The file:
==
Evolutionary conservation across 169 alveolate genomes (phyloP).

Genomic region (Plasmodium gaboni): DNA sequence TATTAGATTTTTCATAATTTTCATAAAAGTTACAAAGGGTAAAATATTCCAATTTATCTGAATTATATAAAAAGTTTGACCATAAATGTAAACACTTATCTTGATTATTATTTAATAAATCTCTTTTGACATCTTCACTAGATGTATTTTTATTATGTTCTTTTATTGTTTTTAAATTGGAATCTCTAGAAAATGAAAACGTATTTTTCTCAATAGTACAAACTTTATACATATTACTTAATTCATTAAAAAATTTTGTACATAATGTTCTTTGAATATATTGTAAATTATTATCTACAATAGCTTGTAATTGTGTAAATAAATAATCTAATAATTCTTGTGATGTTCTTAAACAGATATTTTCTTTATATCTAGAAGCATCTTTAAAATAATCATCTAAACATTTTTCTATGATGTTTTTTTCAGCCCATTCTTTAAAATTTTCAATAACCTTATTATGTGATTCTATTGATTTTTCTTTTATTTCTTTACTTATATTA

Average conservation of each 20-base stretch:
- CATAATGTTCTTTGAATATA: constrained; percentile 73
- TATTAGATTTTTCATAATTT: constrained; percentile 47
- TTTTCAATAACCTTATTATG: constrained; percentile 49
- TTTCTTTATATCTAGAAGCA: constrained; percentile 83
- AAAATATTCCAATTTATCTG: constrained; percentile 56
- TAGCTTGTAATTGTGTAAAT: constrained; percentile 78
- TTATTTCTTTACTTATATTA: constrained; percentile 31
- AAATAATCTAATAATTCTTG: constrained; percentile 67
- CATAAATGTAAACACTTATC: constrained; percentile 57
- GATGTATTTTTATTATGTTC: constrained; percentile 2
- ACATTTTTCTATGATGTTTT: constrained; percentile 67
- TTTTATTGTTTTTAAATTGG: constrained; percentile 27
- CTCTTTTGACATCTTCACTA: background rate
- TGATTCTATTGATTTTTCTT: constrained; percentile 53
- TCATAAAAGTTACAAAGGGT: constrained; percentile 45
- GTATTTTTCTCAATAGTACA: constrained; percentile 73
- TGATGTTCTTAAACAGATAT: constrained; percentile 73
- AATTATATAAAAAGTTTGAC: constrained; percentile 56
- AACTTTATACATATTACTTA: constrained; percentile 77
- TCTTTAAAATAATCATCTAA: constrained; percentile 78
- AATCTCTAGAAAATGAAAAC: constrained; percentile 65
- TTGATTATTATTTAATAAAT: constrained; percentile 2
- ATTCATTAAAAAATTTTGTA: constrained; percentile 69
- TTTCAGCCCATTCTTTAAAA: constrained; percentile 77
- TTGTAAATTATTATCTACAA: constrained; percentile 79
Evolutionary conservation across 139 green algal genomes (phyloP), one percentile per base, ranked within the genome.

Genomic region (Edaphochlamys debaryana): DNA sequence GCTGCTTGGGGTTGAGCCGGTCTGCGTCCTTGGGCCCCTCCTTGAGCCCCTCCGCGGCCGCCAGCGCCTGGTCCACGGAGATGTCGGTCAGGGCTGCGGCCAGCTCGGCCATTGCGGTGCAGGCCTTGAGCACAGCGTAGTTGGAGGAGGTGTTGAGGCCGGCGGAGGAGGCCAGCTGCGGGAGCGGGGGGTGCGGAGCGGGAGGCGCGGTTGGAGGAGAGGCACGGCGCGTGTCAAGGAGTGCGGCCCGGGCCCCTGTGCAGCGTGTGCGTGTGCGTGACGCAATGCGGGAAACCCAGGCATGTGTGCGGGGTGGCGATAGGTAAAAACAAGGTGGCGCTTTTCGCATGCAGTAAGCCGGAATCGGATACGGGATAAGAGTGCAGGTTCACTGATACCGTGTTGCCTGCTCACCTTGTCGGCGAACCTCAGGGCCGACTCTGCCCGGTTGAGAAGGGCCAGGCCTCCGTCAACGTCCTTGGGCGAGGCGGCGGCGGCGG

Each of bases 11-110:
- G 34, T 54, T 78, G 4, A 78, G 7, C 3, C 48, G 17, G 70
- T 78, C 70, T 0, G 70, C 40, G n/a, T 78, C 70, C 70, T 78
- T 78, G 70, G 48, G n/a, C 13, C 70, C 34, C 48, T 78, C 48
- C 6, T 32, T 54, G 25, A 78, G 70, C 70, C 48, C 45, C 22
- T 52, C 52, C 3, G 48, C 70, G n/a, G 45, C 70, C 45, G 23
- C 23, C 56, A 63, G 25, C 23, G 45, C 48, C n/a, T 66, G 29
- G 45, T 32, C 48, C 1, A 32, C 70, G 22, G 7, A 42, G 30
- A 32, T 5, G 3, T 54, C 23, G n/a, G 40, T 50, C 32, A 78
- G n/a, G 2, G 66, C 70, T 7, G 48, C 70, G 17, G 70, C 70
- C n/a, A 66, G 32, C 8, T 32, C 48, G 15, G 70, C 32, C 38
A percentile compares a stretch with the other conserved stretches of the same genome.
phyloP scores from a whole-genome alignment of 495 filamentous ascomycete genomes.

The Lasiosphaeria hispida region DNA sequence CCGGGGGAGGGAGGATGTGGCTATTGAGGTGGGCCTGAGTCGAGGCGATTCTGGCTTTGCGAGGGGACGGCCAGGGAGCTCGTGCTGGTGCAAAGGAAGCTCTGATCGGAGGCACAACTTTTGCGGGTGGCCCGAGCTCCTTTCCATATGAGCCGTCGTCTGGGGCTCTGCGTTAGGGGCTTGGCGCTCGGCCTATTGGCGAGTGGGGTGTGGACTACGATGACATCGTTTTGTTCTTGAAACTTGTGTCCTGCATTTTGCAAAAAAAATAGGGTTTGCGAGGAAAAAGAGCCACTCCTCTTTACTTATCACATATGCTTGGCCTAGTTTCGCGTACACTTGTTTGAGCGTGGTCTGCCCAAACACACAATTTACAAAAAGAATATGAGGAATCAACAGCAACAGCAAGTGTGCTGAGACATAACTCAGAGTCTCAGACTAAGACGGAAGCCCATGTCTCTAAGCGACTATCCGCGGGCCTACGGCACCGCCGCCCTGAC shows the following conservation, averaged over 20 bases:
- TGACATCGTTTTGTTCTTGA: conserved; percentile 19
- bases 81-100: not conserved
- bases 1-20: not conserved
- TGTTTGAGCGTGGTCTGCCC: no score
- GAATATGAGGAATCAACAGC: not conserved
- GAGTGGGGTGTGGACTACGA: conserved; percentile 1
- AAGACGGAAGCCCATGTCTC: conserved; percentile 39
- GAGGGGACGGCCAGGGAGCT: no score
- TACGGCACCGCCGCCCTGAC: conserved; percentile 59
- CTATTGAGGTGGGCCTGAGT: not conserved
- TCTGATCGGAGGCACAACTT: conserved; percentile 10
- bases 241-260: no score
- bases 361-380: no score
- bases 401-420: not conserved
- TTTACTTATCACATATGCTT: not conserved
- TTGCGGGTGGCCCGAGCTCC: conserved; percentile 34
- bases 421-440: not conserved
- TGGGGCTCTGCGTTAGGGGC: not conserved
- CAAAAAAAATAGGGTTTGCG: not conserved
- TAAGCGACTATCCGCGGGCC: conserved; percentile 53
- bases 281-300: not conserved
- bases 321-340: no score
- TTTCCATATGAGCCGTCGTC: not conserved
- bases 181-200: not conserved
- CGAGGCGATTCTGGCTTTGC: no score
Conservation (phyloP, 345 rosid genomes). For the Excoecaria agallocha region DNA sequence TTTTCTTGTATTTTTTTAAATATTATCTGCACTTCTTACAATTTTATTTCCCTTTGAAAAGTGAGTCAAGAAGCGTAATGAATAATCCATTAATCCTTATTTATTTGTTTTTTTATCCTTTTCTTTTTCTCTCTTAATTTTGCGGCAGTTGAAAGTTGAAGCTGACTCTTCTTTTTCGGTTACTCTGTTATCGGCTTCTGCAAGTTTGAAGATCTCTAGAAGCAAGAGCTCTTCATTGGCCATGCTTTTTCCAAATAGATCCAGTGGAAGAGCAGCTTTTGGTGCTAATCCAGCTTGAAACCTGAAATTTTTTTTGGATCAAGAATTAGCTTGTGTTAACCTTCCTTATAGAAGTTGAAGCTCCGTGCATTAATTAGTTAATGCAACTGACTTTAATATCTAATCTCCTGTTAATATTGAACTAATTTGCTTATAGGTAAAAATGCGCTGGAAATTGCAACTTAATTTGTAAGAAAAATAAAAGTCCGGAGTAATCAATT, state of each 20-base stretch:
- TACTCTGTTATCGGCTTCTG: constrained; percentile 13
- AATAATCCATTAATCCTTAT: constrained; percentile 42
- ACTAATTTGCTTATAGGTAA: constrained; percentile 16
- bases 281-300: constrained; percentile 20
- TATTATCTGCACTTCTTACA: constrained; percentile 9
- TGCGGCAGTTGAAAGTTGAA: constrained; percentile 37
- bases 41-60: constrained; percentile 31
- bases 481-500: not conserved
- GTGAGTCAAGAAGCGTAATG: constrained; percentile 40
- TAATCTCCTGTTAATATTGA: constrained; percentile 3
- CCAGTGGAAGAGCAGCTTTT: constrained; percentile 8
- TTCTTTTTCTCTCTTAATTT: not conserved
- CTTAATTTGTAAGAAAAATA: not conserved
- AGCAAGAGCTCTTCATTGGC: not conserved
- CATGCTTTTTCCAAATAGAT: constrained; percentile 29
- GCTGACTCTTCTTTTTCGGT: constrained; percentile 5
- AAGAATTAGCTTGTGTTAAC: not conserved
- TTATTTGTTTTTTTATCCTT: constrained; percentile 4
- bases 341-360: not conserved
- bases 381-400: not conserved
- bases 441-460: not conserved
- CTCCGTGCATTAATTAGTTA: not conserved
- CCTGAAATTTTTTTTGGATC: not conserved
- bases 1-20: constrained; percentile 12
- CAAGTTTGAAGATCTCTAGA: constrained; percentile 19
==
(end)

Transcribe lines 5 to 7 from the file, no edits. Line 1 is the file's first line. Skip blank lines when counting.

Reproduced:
- TATTAGATTTTTCATAATTT: constrained; percentile 47
- TTTTCAATAACCTTATTATG: constrained; percentile 49
- TTTCTTTATATCTAGAAGCA: constrained; percentile 83